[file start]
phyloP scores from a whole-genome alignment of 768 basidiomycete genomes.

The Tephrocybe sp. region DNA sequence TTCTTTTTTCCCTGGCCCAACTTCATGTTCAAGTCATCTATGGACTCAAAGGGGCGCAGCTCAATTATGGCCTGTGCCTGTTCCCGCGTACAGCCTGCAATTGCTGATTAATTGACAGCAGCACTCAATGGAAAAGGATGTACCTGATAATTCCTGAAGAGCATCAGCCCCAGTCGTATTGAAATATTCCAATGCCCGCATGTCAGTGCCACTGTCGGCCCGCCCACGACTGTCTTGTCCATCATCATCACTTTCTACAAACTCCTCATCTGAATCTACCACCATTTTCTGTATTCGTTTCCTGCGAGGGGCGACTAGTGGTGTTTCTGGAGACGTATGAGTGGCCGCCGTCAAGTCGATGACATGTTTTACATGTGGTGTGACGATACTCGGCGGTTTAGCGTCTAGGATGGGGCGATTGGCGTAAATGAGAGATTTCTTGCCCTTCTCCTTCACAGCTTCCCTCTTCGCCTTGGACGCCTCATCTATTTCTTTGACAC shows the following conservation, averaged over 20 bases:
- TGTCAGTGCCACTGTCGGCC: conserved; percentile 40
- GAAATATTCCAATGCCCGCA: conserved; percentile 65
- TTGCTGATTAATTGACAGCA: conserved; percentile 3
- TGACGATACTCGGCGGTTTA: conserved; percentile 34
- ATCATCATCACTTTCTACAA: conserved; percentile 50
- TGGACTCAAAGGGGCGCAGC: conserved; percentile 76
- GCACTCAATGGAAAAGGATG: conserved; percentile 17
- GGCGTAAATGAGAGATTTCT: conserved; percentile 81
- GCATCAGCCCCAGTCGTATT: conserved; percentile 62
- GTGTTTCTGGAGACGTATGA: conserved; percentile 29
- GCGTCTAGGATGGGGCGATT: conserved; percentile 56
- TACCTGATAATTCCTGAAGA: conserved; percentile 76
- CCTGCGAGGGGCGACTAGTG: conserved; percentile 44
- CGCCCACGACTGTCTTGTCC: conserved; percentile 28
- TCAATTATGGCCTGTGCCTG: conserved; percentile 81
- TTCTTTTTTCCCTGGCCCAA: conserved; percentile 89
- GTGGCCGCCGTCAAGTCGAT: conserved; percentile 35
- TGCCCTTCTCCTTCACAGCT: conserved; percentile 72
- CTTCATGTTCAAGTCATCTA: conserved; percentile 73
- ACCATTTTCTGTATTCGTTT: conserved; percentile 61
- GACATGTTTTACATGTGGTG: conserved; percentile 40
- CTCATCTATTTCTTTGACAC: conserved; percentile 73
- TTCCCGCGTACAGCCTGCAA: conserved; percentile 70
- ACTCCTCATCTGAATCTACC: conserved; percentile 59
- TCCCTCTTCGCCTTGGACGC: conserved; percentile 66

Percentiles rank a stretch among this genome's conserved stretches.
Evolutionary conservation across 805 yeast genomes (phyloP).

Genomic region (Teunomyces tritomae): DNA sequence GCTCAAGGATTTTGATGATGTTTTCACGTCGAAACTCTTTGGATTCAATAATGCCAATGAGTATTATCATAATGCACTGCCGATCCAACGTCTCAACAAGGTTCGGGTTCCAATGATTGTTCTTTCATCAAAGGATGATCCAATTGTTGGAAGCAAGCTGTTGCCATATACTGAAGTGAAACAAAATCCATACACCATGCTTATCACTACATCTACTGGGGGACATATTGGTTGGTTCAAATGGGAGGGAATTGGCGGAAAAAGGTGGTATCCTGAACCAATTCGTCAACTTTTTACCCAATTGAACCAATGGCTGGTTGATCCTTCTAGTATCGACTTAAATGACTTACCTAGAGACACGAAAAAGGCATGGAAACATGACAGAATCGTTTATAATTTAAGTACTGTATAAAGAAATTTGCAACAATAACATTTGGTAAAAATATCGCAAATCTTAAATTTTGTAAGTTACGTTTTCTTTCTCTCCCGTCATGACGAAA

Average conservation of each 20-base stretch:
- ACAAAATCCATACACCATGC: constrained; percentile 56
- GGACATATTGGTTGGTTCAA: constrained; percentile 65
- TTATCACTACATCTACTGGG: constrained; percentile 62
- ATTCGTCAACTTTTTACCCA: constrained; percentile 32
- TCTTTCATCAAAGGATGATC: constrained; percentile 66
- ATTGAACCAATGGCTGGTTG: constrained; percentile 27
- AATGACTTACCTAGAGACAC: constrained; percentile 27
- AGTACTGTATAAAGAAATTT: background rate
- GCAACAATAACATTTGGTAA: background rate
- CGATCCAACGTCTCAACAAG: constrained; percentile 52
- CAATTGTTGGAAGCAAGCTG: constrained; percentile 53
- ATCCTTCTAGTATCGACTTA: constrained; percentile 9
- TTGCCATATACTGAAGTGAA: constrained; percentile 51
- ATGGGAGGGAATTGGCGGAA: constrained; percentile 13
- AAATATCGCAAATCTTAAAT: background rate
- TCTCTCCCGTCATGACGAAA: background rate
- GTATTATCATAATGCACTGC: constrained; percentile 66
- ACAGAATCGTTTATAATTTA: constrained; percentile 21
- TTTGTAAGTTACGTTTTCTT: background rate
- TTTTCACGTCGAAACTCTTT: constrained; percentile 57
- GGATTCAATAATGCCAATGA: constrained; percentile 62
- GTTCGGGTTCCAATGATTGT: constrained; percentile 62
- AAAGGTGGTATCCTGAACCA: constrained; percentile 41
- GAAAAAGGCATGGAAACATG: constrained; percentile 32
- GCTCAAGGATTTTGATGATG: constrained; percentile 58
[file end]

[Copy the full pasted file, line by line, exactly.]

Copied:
phyloP scores from a whole-genome alignment of 768 basidiomycete genomes.

The Tephrocybe sp. region DNA sequence TTCTTTTTTCCCTGGCCCAACTTCATGTTCAAGTCATCTATGGACTCAAAGGGGCGCAGCTCAATTATGGCCTGTGCCTGTTCCCGCGTACAGCCTGCAATTGCTGATTAATTGACAGCAGCACTCAATGGAAAAGGATGTACCTGATAATTCCTGAAGAGCATCAGCCCCAGTCGTATTGAAATATTCCAATGCCCGCATGTCAGTGCCACTGTCGGCCCGCCCACGACTGTCTTGTCCATCATCATCACTTTCTACAAACTCCTCATCTGAATCTACCACCATTTTCTGTATTCGTTTCCTGCGAGGGGCGACTAGTGGTGTTTCTGGAGACGTATGAGTGGCCGCCGTCAAGTCGATGACATGTTTTACATGTGGTGTGACGATACTCGGCGGTTTAGCGTCTAGGATGGGGCGATTGGCGTAAATGAGAGATTTCTTGCCCTTCTCCTTCACAGCTTCCCTCTTCGCCTTGGACGCCTCATCTATTTCTTTGACAC shows the following conservation, averaged over 20 bases:
- TGTCAGTGCCACTGTCGGCC: conserved; percentile 40
- GAAATATTCCAATGCCCGCA: conserved; percentile 65
- TTGCTGATTAATTGACAGCA: conserved; percentile 3
- TGACGATACTCGGCGGTTTA: conserved; percentile 34
- ATCATCATCACTTTCTACAA: conserved; percentile 50
- TGGACTCAAAGGGGCGCAGC: conserved; percentile 76
- GCACTCAATGGAAAAGGATG: conserved; percentile 17
- GGCGTAAATGAGAGATTTCT: conserved; percentile 81
- GCATCAGCCCCAGTCGTATT: conserved; percentile 62
- GTGTTTCTGGAGACGTATGA: conserved; percentile 29
- GCGTCTAGGATGGGGCGATT: conserved; percentile 56
- TACCTGATAATTCCTGAAGA: conserved; percentile 76
- CCTGCGAGGGGCGACTAGTG: conserved; percentile 44
- CGCCCACGACTGTCTTGTCC: conserved; percentile 28
- TCAATTATGGCCTGTGCCTG: conserved; percentile 81
- TTCTTTTTTCCCTGGCCCAA: conserved; percentile 89
- GTGGCCGCCGTCAAGTCGAT: conserved; percentile 35
- TGCCCTTCTCCTTCACAGCT: conserved; percentile 72
- CTTCATGTTCAAGTCATCTA: conserved; percentile 73
- ACCATTTTCTGTATTCGTTT: conserved; percentile 61
- GACATGTTTTACATGTGGTG: conserved; percentile 40
- CTCATCTATTTCTTTGACAC: conserved; percentile 73
- TTCCCGCGTACAGCCTGCAA: conserved; percentile 70
- ACTCCTCATCTGAATCTACC: conserved; percentile 59
- TCCCTCTTCGCCTTGGACGC: conserved; percentile 66

Percentiles rank a stretch among this genome's conserved stretches.
Evolutionary conservation across 805 yeast genomes (phyloP).

Genomic region (Teunomyces tritomae): DNA sequence GCTCAAGGATTTTGATGATGTTTTCACGTCGAAACTCTTTGGATTCAATAATGCCAATGAGTATTATCATAATGCACTGCCGATCCAACGTCTCAACAAGGTTCGGGTTCCAATGATTGTTCTTTCATCAAAGGATGATCCAATTGTTGGAAGCAAGCTGTTGCCATATACTGAAGTGAAACAAAATCCATACACCATGCTTATCACTACATCTACTGGGGGACATATTGGTTGGTTCAAATGGGAGGGAATTGGCGGAAAAAGGTGGTATCCTGAACCAATTCGTCAACTTTTTACCCAATTGAACCAATGGCTGGTTGATCCTTCTAGTATCGACTTAAATGACTTACCTAGAGACACGAAAAAGGCATGGAAACATGACAGAATCGTTTATAATTTAAGTACTGTATAAAGAAATTTGCAACAATAACATTTGGTAAAAATATCGCAAATCTTAAATTTTGTAAGTTACGTTTTCTTTCTCTCCCGTCATGACGAAA

Average conservation of each 20-base stretch:
- ACAAAATCCATACACCATGC: constrained; percentile 56
- GGACATATTGGTTGGTTCAA: constrained; percentile 65
- TTATCACTACATCTACTGGG: constrained; percentile 62
- ATTCGTCAACTTTTTACCCA: constrained; percentile 32
- TCTTTCATCAAAGGATGATC: constrained; percentile 66
- ATTGAACCAATGGCTGGTTG: constrained; percentile 27
- AATGACTTACCTAGAGACAC: constrained; percentile 27
- AGTACTGTATAAAGAAATTT: background rate
- GCAACAATAACATTTGGTAA: background rate
- CGATCCAACGTCTCAACAAG: constrained; percentile 52
- CAATTGTTGGAAGCAAGCTG: constrained; percentile 53
- ATCCTTCTAGTATCGACTTA: constrained; percentile 9
- TTGCCATATACTGAAGTGAA: constrained; percentile 51
- ATGGGAGGGAATTGGCGGAA: constrained; percentile 13
- AAATATCGCAAATCTTAAAT: background rate
- TCTCTCCCGTCATGACGAAA: background rate
- GTATTATCATAATGCACTGC: constrained; percentile 66
- ACAGAATCGTTTATAATTTA: constrained; percentile 21
- TTTGTAAGTTACGTTTTCTT: background rate
- TTTTCACGTCGAAACTCTTT: constrained; percentile 57
- GGATTCAATAATGCCAATGA: constrained; percentile 62
- GTTCGGGTTCCAATGATTGT: constrained; percentile 62
- AAAGGTGGTATCCTGAACCA: constrained; percentile 41
- GAAAAAGGCATGGAAACATG: constrained; percentile 32
- GCTCAAGGATTTTGATGATG: constrained; percentile 58